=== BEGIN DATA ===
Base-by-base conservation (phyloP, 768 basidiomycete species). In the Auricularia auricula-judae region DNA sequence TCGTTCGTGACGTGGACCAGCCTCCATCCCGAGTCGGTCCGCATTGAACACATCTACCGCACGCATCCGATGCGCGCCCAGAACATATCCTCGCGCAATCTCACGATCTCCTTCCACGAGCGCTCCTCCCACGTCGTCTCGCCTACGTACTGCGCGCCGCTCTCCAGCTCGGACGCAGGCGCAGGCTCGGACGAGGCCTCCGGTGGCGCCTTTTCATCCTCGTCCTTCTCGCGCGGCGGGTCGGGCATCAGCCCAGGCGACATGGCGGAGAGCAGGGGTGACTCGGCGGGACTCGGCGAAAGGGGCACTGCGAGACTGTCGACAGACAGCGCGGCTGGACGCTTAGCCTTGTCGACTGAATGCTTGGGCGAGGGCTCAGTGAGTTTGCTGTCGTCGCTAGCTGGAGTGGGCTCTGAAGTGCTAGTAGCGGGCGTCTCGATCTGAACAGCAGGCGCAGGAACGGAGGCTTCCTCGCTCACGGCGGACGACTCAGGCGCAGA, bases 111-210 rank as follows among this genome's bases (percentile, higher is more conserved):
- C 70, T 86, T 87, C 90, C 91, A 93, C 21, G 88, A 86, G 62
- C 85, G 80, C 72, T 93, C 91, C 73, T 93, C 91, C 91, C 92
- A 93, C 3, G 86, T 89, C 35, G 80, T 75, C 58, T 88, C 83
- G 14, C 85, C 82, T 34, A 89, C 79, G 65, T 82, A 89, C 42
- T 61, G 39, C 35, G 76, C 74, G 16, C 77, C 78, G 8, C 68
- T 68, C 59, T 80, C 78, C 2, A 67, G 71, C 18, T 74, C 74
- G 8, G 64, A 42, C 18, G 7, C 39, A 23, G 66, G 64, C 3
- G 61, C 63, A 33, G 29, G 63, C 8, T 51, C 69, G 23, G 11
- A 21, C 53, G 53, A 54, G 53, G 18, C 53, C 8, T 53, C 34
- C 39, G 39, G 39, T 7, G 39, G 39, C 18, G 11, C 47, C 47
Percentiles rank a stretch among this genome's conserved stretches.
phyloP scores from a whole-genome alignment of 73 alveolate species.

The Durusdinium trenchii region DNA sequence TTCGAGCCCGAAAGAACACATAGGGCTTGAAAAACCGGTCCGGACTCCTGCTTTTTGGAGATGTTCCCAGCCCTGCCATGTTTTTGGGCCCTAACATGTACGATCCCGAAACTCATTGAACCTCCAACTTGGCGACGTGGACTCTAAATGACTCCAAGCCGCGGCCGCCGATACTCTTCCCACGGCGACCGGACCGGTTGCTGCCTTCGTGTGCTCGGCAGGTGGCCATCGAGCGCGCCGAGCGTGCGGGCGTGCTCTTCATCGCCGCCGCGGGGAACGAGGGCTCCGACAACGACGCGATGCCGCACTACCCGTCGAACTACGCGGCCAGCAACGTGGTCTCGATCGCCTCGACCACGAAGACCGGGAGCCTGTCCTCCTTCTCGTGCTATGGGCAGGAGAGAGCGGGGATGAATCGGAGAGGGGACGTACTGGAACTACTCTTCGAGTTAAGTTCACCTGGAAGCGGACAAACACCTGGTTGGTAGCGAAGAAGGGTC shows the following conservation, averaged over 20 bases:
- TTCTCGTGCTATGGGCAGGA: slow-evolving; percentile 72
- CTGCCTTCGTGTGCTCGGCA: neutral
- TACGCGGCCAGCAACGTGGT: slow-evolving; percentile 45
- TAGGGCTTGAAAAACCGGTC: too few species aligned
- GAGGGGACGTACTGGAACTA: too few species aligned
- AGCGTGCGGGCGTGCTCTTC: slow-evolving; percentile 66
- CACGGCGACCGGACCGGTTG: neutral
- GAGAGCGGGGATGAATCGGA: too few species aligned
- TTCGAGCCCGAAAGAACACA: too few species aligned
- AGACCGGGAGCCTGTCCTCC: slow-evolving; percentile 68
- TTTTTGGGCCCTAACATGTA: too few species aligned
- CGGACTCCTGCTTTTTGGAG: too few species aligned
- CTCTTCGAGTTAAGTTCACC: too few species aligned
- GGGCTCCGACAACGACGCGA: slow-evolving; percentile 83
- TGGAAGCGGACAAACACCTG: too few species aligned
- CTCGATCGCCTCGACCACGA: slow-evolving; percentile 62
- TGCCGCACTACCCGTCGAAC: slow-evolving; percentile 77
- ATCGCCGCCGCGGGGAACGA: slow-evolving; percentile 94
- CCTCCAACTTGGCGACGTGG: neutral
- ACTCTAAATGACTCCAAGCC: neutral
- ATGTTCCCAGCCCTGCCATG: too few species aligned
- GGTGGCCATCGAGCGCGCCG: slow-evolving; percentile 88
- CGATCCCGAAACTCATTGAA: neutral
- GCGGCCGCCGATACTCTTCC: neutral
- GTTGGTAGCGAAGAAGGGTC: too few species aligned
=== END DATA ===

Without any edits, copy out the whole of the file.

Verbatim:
Base-by-base conservation (phyloP, 768 basidiomycete species). In the Auricularia auricula-judae region DNA sequence TCGTTCGTGACGTGGACCAGCCTCCATCCCGAGTCGGTCCGCATTGAACACATCTACCGCACGCATCCGATGCGCGCCCAGAACATATCCTCGCGCAATCTCACGATCTCCTTCCACGAGCGCTCCTCCCACGTCGTCTCGCCTACGTACTGCGCGCCGCTCTCCAGCTCGGACGCAGGCGCAGGCTCGGACGAGGCCTCCGGTGGCGCCTTTTCATCCTCGTCCTTCTCGCGCGGCGGGTCGGGCATCAGCCCAGGCGACATGGCGGAGAGCAGGGGTGACTCGGCGGGACTCGGCGAAAGGGGCACTGCGAGACTGTCGACAGACAGCGCGGCTGGACGCTTAGCCTTGTCGACTGAATGCTTGGGCGAGGGCTCAGTGAGTTTGCTGTCGTCGCTAGCTGGAGTGGGCTCTGAAGTGCTAGTAGCGGGCGTCTCGATCTGAACAGCAGGCGCAGGAACGGAGGCTTCCTCGCTCACGGCGGACGACTCAGGCGCAGA, bases 111-210 rank as follows among this genome's bases (percentile, higher is more conserved):
- C 70, T 86, T 87, C 90, C 91, A 93, C 21, G 88, A 86, G 62
- C 85, G 80, C 72, T 93, C 91, C 73, T 93, C 91, C 91, C 92
- A 93, C 3, G 86, T 89, C 35, G 80, T 75, C 58, T 88, C 83
- G 14, C 85, C 82, T 34, A 89, C 79, G 65, T 82, A 89, C 42
- T 61, G 39, C 35, G 76, C 74, G 16, C 77, C 78, G 8, C 68
- T 68, C 59, T 80, C 78, C 2, A 67, G 71, C 18, T 74, C 74
- G 8, G 64, A 42, C 18, G 7, C 39, A 23, G 66, G 64, C 3
- G 61, C 63, A 33, G 29, G 63, C 8, T 51, C 69, G 23, G 11
- A 21, C 53, G 53, A 54, G 53, G 18, C 53, C 8, T 53, C 34
- C 39, G 39, G 39, T 7, G 39, G 39, C 18, G 11, C 47, C 47
Percentiles rank a stretch among this genome's conserved stretches.
phyloP scores from a whole-genome alignment of 73 alveolate species.

The Durusdinium trenchii region DNA sequence TTCGAGCCCGAAAGAACACATAGGGCTTGAAAAACCGGTCCGGACTCCTGCTTTTTGGAGATGTTCCCAGCCCTGCCATGTTTTTGGGCCCTAACATGTACGATCCCGAAACTCATTGAACCTCCAACTTGGCGACGTGGACTCTAAATGACTCCAAGCCGCGGCCGCCGATACTCTTCCCACGGCGACCGGACCGGTTGCTGCCTTCGTGTGCTCGGCAGGTGGCCATCGAGCGCGCCGAGCGTGCGGGCGTGCTCTTCATCGCCGCCGCGGGGAACGAGGGCTCCGACAACGACGCGATGCCGCACTACCCGTCGAACTACGCGGCCAGCAACGTGGTCTCGATCGCCTCGACCACGAAGACCGGGAGCCTGTCCTCCTTCTCGTGCTATGGGCAGGAGAGAGCGGGGATGAATCGGAGAGGGGACGTACTGGAACTACTCTTCGAGTTAAGTTCACCTGGAAGCGGACAAACACCTGGTTGGTAGCGAAGAAGGGTC shows the following conservation, averaged over 20 bases:
- TTCTCGTGCTATGGGCAGGA: slow-evolving; percentile 72
- CTGCCTTCGTGTGCTCGGCA: neutral
- TACGCGGCCAGCAACGTGGT: slow-evolving; percentile 45
- TAGGGCTTGAAAAACCGGTC: too few species aligned
- GAGGGGACGTACTGGAACTA: too few species aligned
- AGCGTGCGGGCGTGCTCTTC: slow-evolving; percentile 66
- CACGGCGACCGGACCGGTTG: neutral
- GAGAGCGGGGATGAATCGGA: too few species aligned
- TTCGAGCCCGAAAGAACACA: too few species aligned
- AGACCGGGAGCCTGTCCTCC: slow-evolving; percentile 68
- TTTTTGGGCCCTAACATGTA: too few species aligned
- CGGACTCCTGCTTTTTGGAG: too few species aligned
- CTCTTCGAGTTAAGTTCACC: too few species aligned
- GGGCTCCGACAACGACGCGA: slow-evolving; percentile 83
- TGGAAGCGGACAAACACCTG: too few species aligned
- CTCGATCGCCTCGACCACGA: slow-evolving; percentile 62
- TGCCGCACTACCCGTCGAAC: slow-evolving; percentile 77
- ATCGCCGCCGCGGGGAACGA: slow-evolving; percentile 94
- CCTCCAACTTGGCGACGTGG: neutral
- ACTCTAAATGACTCCAAGCC: neutral
- ATGTTCCCAGCCCTGCCATG: too few species aligned
- GGTGGCCATCGAGCGCGCCG: slow-evolving; percentile 88
- CGATCCCGAAACTCATTGAA: neutral
- GCGGCCGCCGATACTCTTCC: neutral
- GTTGGTAGCGAAGAAGGGTC: too few species aligned